Motorsport Stats Logo
Search icon

Formula One News

F1: Mexican GP Stat Preview
F1 Mexican GP stat preview by Sundaram Ramaswami
Nov 04, 2021 at 1:00 PM
by: Motorsport Stats
Formula One

Round 18 and the Formula 1 circus heads 1500km south from Austin to the capital city of Mexico. The last triple-header of the year starts with the Mexican Grand Prix, which makes a comeback after a two-year gap in what is certain to be a carnival-like atmosphere. Let’s travel through all the important stats and facts ahead of the race. 

One of the few Formula 1 events alongside Monaco to have never been sponsored since its inception, the Mexican Grand Prix is set to run for the 21st time since 1963. The venue for the event, the Autódromo Hermanos Rodríguez at 4.304km is the third-shortest circuit of the season, after Monaco and Zandvoort. The infamously bumpy circuit was designed by Óscar Fernández in 1953 as a part of his university thesis after extensively studying the Indianapolis, AVUS and Roosevelt circuits and was considered quite dangerous back in the day. 

Known as Formula 1’s highest circuit, it is situated 2,285 metres above sea level, almost thrice the height of the Burj Khalifa in Dubai. As the air is thinner higher up in the atmosphere, cars endure much lesser drag and can clock speeds of up to 370 kph on the main straight. The opening dash leading to the first corner is the second-longest stretch from the start line in Formula 1 after Sochi. The high altitude also presents unique challenges of its own when it comes to aerodynamics, power unit output and cooling, with the air being 25% less dense than at other circuits near sea level. 

When it comes to race victories, the honours are shared by Jim Clark, Nigel Mansell, Alain Prost, Lewis Hamilton and Max Verstappen, all of which have won the race twice. Verstappen, however, remains the only driver to take back-to-back wins at the Mexican Grand Prix, and thus, it wouldn’t be wrong to call him and Red Bull clear favourites for the upcoming race. The previous two occasions when the Dutchman clinched victory in Mexico also saw Hamilton being crowned the drivers’ champion. The Brit won’t enjoy such a privilege this time round as Verstappen currently holds a slim 12-points lead in the championship. Amongst the Constructors, Lotus, McLaren, Williams and Mercedes are tied with three wins while Honda lead the way for engine suppliers with four wins. In fact, Honda’s first taste of triumph in Formula 1 was at this very venue in the 1965 Mexican GP.

1965 Mexican Grand Prix, Mexico City. 24th October 1965. Richie Ginther, Honda, 1st position, celebrates with chief mechanic Yoshio Nakamura.

Sunday 29 October 2017. Max Verstappen, Red Bull Racing wins the Mexican Grand Prix. (Motorsport Images)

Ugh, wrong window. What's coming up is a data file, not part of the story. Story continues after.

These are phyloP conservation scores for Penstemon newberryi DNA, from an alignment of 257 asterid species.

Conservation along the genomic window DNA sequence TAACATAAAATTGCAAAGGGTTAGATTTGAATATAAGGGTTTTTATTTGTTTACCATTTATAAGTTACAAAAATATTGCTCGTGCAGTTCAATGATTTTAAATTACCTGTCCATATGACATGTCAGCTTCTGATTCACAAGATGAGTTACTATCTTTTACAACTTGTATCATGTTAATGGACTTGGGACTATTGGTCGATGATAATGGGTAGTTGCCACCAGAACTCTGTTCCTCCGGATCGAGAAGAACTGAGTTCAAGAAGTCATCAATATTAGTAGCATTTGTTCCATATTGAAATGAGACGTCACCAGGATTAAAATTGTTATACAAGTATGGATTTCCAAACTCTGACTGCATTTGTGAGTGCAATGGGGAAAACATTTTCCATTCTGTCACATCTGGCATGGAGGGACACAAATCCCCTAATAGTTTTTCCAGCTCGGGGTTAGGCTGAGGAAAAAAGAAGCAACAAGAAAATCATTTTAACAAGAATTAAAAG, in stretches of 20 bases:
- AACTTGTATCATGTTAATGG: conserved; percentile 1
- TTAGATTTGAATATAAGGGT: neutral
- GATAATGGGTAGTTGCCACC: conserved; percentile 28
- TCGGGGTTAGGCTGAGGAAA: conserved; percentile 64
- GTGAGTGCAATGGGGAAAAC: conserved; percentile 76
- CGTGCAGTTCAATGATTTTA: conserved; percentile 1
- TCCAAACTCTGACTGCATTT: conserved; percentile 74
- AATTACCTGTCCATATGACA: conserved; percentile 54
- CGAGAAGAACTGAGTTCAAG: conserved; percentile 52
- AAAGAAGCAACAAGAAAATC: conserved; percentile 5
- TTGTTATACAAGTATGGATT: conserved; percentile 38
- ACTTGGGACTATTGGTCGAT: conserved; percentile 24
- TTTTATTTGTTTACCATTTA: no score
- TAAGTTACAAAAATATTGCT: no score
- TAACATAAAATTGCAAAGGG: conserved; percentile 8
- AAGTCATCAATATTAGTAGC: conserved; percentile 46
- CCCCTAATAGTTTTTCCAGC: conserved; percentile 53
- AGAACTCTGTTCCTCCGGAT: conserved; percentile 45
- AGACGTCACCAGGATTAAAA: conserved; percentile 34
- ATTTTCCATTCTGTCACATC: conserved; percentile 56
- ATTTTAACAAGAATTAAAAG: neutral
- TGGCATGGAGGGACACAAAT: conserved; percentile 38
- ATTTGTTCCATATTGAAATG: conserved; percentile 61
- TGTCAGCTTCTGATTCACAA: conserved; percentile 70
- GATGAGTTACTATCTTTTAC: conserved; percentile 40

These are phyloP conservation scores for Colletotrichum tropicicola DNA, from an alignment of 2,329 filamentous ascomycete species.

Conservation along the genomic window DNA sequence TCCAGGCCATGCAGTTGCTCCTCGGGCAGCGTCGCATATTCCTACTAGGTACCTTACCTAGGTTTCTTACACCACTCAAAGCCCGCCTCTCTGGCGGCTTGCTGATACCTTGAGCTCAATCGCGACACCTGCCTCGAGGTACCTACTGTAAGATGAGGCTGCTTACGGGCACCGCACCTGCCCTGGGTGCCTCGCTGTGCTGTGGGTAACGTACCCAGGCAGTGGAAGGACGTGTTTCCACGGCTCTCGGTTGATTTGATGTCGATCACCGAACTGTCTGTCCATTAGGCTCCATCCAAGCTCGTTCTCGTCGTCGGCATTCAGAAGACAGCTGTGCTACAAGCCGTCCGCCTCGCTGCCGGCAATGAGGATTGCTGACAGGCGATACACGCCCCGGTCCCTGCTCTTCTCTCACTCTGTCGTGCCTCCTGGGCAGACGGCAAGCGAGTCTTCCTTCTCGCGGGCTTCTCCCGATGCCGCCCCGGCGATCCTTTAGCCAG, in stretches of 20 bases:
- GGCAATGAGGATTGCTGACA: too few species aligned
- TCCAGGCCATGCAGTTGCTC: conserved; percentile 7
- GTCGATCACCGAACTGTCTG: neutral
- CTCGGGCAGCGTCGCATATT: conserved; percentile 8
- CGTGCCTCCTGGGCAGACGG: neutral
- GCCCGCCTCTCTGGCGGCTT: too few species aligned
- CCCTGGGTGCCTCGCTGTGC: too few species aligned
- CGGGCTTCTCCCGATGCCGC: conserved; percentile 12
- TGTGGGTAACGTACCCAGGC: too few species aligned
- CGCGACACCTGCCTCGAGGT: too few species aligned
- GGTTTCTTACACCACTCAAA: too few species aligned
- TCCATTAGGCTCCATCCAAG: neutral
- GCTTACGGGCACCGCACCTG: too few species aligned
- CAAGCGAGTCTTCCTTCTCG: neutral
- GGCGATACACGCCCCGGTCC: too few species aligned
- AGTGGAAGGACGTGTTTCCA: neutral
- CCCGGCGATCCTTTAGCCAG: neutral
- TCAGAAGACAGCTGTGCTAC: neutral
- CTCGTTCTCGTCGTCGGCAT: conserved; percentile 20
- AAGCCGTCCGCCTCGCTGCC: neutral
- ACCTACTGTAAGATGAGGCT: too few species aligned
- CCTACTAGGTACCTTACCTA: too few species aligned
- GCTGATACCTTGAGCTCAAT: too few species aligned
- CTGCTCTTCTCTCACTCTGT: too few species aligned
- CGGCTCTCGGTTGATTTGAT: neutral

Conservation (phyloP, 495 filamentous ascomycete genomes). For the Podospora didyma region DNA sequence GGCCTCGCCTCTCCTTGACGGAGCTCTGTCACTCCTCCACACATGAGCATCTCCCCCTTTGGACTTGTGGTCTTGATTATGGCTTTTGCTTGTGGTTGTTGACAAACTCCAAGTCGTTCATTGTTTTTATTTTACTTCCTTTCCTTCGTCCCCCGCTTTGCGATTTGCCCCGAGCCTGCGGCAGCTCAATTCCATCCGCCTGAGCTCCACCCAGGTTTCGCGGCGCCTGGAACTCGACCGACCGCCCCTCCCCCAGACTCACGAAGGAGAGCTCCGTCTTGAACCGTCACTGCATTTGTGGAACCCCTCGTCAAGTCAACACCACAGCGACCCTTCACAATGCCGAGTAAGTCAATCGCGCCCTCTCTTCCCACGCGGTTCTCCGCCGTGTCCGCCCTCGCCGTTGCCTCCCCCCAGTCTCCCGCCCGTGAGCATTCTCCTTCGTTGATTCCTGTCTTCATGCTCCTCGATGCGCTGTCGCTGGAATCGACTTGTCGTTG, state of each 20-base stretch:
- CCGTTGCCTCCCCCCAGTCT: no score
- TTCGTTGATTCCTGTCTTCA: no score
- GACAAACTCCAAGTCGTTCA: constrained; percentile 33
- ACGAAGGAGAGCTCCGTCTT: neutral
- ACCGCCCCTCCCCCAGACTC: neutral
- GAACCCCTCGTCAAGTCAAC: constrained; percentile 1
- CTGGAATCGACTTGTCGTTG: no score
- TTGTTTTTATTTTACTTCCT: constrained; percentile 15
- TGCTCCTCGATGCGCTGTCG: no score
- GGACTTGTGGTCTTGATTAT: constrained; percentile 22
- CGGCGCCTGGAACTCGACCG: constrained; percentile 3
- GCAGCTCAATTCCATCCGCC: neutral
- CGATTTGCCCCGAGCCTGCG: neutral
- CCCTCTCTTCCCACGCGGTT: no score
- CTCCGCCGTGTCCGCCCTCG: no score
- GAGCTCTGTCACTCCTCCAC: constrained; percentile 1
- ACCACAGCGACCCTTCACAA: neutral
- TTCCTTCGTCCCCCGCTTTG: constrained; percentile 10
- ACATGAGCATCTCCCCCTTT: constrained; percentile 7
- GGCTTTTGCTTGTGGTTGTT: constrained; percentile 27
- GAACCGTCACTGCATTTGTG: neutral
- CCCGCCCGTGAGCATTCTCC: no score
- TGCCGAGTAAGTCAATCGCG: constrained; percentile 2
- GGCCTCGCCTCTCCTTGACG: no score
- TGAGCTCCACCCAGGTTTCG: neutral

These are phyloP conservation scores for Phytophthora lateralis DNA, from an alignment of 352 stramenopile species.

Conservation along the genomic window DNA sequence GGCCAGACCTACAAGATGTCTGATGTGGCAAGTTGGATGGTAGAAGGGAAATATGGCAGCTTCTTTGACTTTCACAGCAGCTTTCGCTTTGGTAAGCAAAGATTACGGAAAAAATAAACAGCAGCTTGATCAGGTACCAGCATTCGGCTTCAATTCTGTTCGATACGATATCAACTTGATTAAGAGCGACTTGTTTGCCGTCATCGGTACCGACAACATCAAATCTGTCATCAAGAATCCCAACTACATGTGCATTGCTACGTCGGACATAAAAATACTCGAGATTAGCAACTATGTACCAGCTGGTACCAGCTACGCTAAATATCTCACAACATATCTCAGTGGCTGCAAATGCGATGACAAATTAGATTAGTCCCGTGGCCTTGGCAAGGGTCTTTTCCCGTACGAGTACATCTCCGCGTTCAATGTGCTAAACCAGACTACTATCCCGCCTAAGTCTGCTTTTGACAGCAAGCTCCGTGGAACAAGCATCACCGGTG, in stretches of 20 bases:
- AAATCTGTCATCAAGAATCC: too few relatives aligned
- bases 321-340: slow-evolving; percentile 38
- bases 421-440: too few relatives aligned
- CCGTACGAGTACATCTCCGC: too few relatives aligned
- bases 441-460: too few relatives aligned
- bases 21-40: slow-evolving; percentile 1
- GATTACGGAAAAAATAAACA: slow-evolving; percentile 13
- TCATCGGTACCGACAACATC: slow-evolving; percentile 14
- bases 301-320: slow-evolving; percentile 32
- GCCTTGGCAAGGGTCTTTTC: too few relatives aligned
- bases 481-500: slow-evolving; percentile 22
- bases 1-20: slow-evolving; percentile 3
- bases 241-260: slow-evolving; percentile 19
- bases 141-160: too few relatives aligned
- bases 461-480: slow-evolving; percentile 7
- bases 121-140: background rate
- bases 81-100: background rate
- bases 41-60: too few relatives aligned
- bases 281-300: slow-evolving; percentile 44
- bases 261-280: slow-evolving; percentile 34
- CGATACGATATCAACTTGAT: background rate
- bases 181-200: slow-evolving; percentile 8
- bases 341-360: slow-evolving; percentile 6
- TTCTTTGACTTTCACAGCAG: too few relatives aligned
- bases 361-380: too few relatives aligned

Clark put his car on pole four times in the first five races held here. However, the event has seen a different pole-sitter every year since its return in 2015, with Charles Leclerc the last one to do so when he inherited pole from Verstappen after the latter copped a grid penalty for ignoring yellow flags. This hasn’t been Mercedes’ strongest circuit as the team have failed to set pole here since the new-gen cars were introduced in 2017. The pole-sitters have also found it quite tough since 2017, failing to win any of the races and leading just 20 of the 213 total raced laps. To add to it, they’ve not stepped on the podium in the last three years.   


Jim Clark (GBR) celebrates his fifth victory in the final race of the season. Mexican Grand Prix, Mexico City, 22 October 1967. (Motorsport Images)

The battle between Ferrari and McLaren could take an interesting turn this time. Ferrari are the underdogs this weekend, having done well at this track in the past. In the last three races here, the Maranello-based team have two poles and have accumulated 91 points with both drivers finishing in the top-4 every time. In contrast, McLaren have managed to bring just 5 points in that same period. 

Mexicans are some of the most passionate fans of the sport and adore their local heroes. Over 200,000 people turned up at the 1970 Mexican Grand Prix to cheer Pedro Rodriguez, and Sergio Perez could be welcomed with a similar reception every time he threads his way through the iconic stadium section. Only Lewis Hamilton, Nico Rosberg and Max Verstappen have conquered at their home races in the hybrid era and Perez will be eager to join that club on Sunday. If he does so, he’ll become Mexico’s most successful Formula 1 driver going past the great Rodriguez.

Sunday 1 November 2015. Nico Rosberg, Mercedes AMG, 1st Position, and Lewis Hamilton, Mercedes AMG, 2nd Position, on the podium. (Motorsport Images)

Milestones loom for Max Verstappen and Daniel Ricciardo as well. Verstappen is set to surpass Sebastian Vettel as Red Bull’s second-most capped driver, while Ricciardo could claim the second-longest finishing streak in Formula 1 if he completes the race on Sunday. That would take his tally to 34 consecutive race finishes, only second to Lewis Hamilton’s 48 that he set between Britain 2018 and Bahrain 2020. Elsewhere, Carlos Sainz will be hopeful of scoring points for the first time on Mexican soil, having failed to do so in his previous five races here. Fellow Spaniard Fernando Alonso also has just a solitary point against his name at this venue.

The safety car, full or virtual, has made a regular appearance here since 2015. The track has three DRS zones and the overtaking capability is around the average mark, similar to Spielberg and Monza.

- Sundaram Ramaswami
Twitter/Instagram - @f1statsguru